When Brett Brown was hired by Sam Hinkie in August of 2013, it was with the knowledge that the Philadelphia 76ers were in the beginnings of a rebuild that could take years. It was why Brown insisted on the 4-year deal he eventually got from the team. He knew there was going to be a lot of losing, teaching, and yet more losing before the Sixers became contenders in the Eastern Conference.
And so far, things have gone according to the plan laid out by Hinkie. The Sixers have lost the majority of their games, gotten a No. 3 pick in the 2014 draft for their efforts that they turned into Joel Embiid and are well on their way to doing so again. Hinkie has used the Sixers roster like a revolving door, trading players whenever a deal comes along that he thinks might help improve the Sixers in the long-term.
Brandon Davies. Thaddeus Young. Michael Carter-Williams. K.J. McDaniels. The list goes on and on and on.
And it’s a fair assumption to say that Brett Brown had zero say in any of those decisions.
After the Carter-Williams trade, it became abundantly clear who is calling the shots if there was ever any doubt before. This is Sam Hinkie’s team and he will do whatever he feels needs to be done to make the Sixers better, regardless of what anyone else thinks, whether that be his coach, the fans or the media. The Wednesday after the trade, MCW spoke out and pretty much said so after a shootaround with the Milwaukee Bucks, as reported by CSN Philly.com’s Dei Lynam
“The ultimate thing it comes down to: Coach Brown coaches and Sam does the moves. That is what it comes down to, that is the agreement, and that is all I know. I think if it came down to Coach Brown, I don’t think I would have been moved, to be honest.
I thought I was pretty proven. I thought what I did in Philly were proven facts of success. My rookie year, I am not one to talk about myself, but winning Rookie of the Year, averaging 16.7 (points) and six (assists) — those are proven things. That is why I thought I was a cornerstone of this team. For it to go the other way, I still don’t know why.”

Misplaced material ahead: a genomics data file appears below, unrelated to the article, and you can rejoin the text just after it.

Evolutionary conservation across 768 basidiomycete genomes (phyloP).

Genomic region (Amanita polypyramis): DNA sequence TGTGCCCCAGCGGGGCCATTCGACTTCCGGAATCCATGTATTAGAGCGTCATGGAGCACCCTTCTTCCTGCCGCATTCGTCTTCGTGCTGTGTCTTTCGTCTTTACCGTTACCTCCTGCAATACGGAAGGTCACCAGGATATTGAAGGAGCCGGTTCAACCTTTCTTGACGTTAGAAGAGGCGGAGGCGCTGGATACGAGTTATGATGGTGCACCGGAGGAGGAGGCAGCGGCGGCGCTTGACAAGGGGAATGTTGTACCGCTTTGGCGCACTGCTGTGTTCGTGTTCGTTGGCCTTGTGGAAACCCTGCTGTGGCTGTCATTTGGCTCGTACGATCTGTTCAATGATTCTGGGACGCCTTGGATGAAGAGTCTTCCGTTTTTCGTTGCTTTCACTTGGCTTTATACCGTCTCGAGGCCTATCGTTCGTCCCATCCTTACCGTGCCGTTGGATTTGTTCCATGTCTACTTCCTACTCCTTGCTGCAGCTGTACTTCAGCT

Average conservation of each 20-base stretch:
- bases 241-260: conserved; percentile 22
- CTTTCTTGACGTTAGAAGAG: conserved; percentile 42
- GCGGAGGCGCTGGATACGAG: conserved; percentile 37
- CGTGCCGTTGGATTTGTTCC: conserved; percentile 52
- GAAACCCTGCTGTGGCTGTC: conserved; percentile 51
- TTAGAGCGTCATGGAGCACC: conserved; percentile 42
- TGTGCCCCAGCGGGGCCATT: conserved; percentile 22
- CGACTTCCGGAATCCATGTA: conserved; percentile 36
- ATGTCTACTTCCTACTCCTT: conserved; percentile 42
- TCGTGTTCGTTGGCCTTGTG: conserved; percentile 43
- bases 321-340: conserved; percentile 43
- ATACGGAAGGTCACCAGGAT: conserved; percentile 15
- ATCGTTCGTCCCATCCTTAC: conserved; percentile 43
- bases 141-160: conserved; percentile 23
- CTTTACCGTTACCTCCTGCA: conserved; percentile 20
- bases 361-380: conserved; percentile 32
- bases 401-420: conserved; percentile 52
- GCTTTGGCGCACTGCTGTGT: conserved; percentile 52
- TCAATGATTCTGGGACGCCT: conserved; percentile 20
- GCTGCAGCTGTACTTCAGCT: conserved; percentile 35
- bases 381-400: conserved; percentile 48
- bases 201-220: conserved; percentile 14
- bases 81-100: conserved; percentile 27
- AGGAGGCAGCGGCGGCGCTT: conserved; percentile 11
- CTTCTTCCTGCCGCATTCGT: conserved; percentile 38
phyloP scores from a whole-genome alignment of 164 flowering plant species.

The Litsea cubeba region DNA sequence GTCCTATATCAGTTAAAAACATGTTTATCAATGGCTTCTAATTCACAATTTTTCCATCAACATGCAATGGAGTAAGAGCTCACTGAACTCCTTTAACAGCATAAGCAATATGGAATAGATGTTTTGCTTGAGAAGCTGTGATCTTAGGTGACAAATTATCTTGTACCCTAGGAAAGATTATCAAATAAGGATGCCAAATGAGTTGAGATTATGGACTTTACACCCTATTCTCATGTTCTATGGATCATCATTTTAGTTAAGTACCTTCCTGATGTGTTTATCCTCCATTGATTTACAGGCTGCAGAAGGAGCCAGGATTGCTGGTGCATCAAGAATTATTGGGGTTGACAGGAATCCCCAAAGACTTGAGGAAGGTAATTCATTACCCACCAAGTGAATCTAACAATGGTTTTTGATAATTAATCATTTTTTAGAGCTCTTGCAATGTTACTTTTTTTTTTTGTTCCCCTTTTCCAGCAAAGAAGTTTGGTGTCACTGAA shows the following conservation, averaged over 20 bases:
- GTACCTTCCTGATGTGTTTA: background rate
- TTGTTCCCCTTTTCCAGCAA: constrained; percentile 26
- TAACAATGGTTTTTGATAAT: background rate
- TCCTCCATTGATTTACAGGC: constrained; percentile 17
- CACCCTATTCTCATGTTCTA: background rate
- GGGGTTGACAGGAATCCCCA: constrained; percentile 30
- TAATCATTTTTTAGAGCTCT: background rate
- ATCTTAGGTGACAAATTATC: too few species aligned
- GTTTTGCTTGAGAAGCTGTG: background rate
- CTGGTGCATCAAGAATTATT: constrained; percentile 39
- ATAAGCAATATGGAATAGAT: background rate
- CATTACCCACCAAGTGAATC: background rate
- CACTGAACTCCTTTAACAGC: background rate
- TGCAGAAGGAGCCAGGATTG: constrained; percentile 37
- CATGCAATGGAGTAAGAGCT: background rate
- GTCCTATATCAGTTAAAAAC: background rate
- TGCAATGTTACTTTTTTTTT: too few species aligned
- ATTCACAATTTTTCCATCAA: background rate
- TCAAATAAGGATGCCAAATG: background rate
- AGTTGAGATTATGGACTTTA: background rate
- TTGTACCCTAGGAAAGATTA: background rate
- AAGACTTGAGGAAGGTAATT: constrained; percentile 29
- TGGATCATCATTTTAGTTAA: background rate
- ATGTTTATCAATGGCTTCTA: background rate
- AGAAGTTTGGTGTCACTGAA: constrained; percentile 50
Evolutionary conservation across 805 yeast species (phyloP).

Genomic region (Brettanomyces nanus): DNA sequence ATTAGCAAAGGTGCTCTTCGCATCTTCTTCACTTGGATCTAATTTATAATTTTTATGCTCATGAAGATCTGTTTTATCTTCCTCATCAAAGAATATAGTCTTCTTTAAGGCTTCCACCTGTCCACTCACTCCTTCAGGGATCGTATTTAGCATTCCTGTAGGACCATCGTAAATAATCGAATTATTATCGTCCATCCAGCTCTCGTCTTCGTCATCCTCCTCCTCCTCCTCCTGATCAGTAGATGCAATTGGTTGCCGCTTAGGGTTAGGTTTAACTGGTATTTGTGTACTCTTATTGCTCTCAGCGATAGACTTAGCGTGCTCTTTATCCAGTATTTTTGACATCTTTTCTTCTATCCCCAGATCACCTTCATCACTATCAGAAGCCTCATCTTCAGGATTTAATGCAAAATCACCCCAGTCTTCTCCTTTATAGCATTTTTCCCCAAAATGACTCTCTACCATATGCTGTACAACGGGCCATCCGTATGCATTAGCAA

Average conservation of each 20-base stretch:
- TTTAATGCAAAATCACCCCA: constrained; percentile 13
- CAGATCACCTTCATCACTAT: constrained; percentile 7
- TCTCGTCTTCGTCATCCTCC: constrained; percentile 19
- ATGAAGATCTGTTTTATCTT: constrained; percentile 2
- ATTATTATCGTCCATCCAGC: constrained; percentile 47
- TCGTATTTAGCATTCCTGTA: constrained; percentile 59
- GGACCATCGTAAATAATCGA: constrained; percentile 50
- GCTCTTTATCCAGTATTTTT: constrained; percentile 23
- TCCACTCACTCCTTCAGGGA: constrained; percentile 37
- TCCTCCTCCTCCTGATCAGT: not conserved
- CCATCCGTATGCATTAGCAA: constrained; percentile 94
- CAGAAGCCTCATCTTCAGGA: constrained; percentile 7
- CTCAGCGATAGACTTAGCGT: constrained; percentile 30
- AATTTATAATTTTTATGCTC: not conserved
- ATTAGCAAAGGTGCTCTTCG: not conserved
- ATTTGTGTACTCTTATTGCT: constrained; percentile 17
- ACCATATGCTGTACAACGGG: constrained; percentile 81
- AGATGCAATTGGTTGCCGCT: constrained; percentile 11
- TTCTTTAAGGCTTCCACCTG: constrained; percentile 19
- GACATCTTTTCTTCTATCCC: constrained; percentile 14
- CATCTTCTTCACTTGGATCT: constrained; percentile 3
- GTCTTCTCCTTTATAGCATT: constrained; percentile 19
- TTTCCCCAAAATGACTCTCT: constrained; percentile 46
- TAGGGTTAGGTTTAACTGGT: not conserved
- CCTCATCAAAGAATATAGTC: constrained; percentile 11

When asked about MCW’s comments, Brown was very diplomatic and said all the right things, saying
“I say that Sam Hinkie has to do his job. I came to the Philadelphia 76ers in large part because of Sam. I had a gut feel that his study is meticulous and so only time will tell with all this. I will say I had a personal attachment and fondness for [Carter-Williams] and the excitement I will have watching him grow in this league, and he will grow.”
So how long will it go on like this? Because at some point, the guy who is coaching the team has to make the decisions about which players stay and which can be sent packing, not the GM. Can you imagine if Gregg Popovich had to deal with this? Or Phil Jackson when he was coaching? Even Doug Collins got more respect from the Sixers front office than Brown is currently getting.
Over the last two seasons Brown has more than proven he can coach while also teaching and motivating his players. The fact he has gotten 13 wins from a squad that has had as much turnover as the 2014-15 Sixers is, quite frankly, amazing. And to know that there is a good possibility that, come the 2016 trade deadline it could happen again if a team dangles a first-round pick under Hinkie’s nose has to be maddening.
Brown has already expressed his dismay with having to get new players up to speed so often, telling Dei Lynam shortly after the trade deadline
“We have to concentrate on what we stand for, which is defense and we have to try and grow some level of comfort with our offense. I feel very naked on both sides of the ball right now. I don’t feel as organized as we were two weeks ago, which is fair enough.”
And that doesn’t even take into consideration free agency. The Sixers will need to go after free agents at some point; all their problems can’t be cured via the NBA Draft. Who will make that final decision if a player is worth the money and will fit into Brown’s system? Hinkie? All you need to do is look at some of the veteran players Hinkie has brought in to see how well that works.
Brown currently has two years left on his contract with the Sixers and he has more than proven he deserves a chance to coach the Sixers beyond that, so he will hopefully be given the option to stay. But when the time comes to decide his fate with the franchise, you can be sure that there will be some discussion about control and who ultimately makes decisions about players being traded and who has value to the team.
Because if you need analytics or more options in the draft, Sam Hinkie is your guy. But if you are trying to put a winning team together and create some chemistry and a positive culture, Brett Brown should be making those decisions, hands down.